The Number 10 spot was the hardest to fill. There were SO many great options that were so close to sneaking in here, and while I didn't necessarily want to crowd my list with slasher flicks (not that I'm against them, I just wanted to diversify my list...) I couldn't help but think the meta take Scream goes for was a game changer for the genre. Also, like another film on the list, it made the brilliant choice to shockingly kill off the character you'd least expect, far too early on. Unfortunately after this film, the sequels didn't dare take the same risks and played it safe with who was able to survive. Still, this film is a lot of fun for horror buffs and full of just the right amount of scares. And gory deaths.
9. Evil Dead II.
Poltergeist might just be the best haunted house movie ever made. At first it starts off innocently enough, where it seems that whatever entity is in the house, it's simply performing parlor tricks. Eventually the terror is dialed up, and there are moments that really stick with you. My favorites undoubtedly are the SPOILER (highlight to read) pool full of skeletons and the nightmare where he pulls off his face. /end SPOILER. Plus it creates a world where the unseen is more terrifying than anything you can imagine....which is one of the problems surrounding the sequel. Sometimes less is more.
7. Rosemary's Baby.
Rosemary's baby is the perfect example of how unsettling a horror film's atmosphere can be. There is a sense of claustrophobia to knowing how much danger Mia Farrow's Rosemary is in, but has no one to turn to. Her situation seems utterly hopeless, and that fills the audience with unbearable tension. The direction and style here is pitch perfect; its artfulness elevates it from your typical horror movie. The last scene is honestly one of the most unnerving scenes in cinema history.
6. A Nightmare On Elm Street.
I finally got around to watching this one this year (I know, I'm awful...) and I loved it. The premise is so fantastic: a killer who can only kill you in your dreams. Sleep is a necessity in life and attempting to go without it is literally exhausting. That exhaustion transfers onto the audience and you start to feel the impossibility of defeating Freddy.... which of course, led to a billion sequels. Not having seen all of them, I can't comment on their quality, but nothing can be better than the original right? Plus with time, there's just something fabulous about this particular horror film. It's campy, horrifying and fun all at the same time.
With so many knockoffs, you might not think there's much use to watching Halloween...but you'd be wrong. The opening scene and its reveal alone are completely worth your while. That setup makes Michael Myers particularly sinister because he basically has no soul. He is an absolutely ruthless villain, and his counterpart Laurie Strode (played by Jaime Lee Curtis) is absolutely one of the finest final girls of all time. Unlike films like The Texas Chain Saw Massacre and Friday the 13th, we actually get closer with our heroine and as such we're more invested in her survival.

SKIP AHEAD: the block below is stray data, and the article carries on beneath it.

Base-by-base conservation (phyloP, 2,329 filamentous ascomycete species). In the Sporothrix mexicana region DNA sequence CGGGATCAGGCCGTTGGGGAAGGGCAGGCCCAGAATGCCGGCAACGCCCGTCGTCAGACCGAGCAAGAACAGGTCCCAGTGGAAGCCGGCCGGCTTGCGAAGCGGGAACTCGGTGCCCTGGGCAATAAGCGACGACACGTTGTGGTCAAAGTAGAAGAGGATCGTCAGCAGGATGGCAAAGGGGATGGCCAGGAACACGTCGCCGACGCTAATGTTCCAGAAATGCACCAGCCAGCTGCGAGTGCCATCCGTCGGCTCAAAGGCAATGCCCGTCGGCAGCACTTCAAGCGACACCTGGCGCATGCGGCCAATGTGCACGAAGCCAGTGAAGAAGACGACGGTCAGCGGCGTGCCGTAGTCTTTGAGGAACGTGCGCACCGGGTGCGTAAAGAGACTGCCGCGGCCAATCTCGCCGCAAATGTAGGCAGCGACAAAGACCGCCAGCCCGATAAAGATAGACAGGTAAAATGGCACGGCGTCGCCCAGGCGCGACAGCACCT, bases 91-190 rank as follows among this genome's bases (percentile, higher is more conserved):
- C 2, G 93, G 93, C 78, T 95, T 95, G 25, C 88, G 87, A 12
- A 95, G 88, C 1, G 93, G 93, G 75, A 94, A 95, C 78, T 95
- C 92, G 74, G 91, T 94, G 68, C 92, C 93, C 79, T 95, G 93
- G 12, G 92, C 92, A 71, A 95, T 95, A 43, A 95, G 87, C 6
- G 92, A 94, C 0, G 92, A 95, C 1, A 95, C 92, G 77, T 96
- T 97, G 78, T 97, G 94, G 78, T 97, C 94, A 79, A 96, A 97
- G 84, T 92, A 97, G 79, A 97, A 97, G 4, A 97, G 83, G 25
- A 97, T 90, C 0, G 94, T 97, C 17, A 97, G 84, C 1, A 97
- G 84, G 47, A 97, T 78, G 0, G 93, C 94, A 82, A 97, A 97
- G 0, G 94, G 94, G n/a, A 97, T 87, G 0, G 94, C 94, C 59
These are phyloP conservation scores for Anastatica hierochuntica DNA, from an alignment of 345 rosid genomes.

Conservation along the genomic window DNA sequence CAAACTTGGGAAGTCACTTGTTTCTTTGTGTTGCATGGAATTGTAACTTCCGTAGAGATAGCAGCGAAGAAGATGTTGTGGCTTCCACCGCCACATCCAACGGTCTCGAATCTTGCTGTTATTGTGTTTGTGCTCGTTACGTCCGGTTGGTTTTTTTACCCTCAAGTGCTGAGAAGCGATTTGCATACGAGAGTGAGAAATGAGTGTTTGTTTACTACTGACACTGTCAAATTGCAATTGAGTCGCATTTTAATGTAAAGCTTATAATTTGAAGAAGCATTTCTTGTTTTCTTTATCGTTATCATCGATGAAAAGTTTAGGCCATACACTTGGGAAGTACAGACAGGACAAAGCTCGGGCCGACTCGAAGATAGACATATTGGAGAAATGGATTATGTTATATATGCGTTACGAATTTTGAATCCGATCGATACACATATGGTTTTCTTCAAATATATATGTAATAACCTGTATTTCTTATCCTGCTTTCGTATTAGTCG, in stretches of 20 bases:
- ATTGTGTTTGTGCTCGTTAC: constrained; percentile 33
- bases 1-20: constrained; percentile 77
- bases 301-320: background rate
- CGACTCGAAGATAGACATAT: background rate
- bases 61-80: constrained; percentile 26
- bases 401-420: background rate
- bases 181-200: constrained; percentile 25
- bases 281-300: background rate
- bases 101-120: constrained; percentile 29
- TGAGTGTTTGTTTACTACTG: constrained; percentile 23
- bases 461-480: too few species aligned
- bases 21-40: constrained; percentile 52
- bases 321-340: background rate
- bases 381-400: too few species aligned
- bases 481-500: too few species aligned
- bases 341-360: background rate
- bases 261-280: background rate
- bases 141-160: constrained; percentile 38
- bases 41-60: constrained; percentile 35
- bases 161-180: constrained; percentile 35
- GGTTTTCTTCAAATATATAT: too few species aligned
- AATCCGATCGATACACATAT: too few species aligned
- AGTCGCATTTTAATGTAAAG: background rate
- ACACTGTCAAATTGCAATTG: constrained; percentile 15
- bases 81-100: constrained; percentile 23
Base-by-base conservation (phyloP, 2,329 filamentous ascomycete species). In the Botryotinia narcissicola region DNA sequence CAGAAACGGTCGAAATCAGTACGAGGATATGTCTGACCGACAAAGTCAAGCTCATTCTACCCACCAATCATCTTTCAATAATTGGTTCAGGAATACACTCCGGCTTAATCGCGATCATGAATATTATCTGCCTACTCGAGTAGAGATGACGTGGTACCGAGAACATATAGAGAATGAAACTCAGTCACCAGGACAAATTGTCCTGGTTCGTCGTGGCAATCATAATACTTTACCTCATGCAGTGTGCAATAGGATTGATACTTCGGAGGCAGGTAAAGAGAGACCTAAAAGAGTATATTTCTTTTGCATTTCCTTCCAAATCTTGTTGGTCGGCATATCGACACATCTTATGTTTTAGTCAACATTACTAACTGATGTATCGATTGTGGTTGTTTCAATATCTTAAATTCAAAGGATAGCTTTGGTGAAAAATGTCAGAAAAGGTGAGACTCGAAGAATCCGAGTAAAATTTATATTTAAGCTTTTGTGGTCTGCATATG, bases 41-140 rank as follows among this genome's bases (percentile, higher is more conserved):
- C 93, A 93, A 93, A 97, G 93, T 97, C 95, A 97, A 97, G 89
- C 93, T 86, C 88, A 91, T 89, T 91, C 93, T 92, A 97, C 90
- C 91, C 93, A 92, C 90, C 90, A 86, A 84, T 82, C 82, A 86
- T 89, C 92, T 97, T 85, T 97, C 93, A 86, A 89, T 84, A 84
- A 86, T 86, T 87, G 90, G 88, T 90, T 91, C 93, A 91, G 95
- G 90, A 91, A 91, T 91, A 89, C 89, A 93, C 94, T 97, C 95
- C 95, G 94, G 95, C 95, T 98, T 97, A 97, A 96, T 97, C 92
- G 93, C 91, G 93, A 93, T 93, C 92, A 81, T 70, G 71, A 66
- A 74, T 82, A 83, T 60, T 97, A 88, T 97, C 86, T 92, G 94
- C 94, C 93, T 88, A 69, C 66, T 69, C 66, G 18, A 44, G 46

4. The Texas Chain Saw Massacre.
Even though Halloween has the superior final girl, The Texas Chainsaw Massacre manages to be so incredibly INTENSE. The film gets off on the right foot immediately with the introduction of the mysterious hitchhiker. You can tell from the get-go that this guy is OFF, and this to me is one of the most effective sequences in the film. The film makes a commentary of how much trust we place in strangers that they will follow a certain code of conduct, but what's horrifying here is the notion that you really can't just trust everyone. Even after that intensely creepy beginning, it still manages to continually top itself through the film. The finale pumps up the adrenaline in a way that not many horror films have been able to match. Truly terrifying.
3. The Shining.
If you're a fan of the horror genre, there is SO much to love about The Shining. For starters, we have perhaps the most iconic Jack Nicholson performance of all time playing Jack Torrence, a father suffering writer's block who has agreed to be the caretaker for a haunted and isolated hotel. Then there's Jack's son Danny and his creepy imaginary friend who constantly takes over warning of MURDER. And that's not even to mention all the horrific imagery that hides within the hotel's walls. The Shining is expertly made and an absolute must for horror fans.
2. The Exorcist.
I finally bucked up and watched this one this year, because I knew I couldn't wait any longer to get this particular horror street cred. I was expecting the very worst from this one, but luckily I've built up enough of a tolerance that it didn't disturb me quite as much as I expected. That's not to say it isn't disturbing. There are parts in this movie that are downright messed up and the definition of horror. For me though, when I set out to write this list, I expected this to be the clear #1 (and I'm sure for many of you it is,) but the first half of the film is undeniably slow. Its setup isn't as great as its payoff which is why I'm giving the #1 spot to...
Psycho isn't just a great horror film, it's a great film period. In fact, it's perfect. It's Alfred Hitchcock's most famous film, and in my opinion, his best. This film has had such a great impact on the genre and really defined it. Psycho was a game changer that made it so anything could happen. It changed our expectations on both protagonists and villains... and it made twists a staple of the genre. Psycho is an absolute must see film and perhaps the single greatest influence of my love of the genre.
Honorable Mentions: The Changeling, The Ring, Friday the 13th, Carrie, The Omen, Silence of the Lambs, The Blair Witch Project, Night of the Living Dead.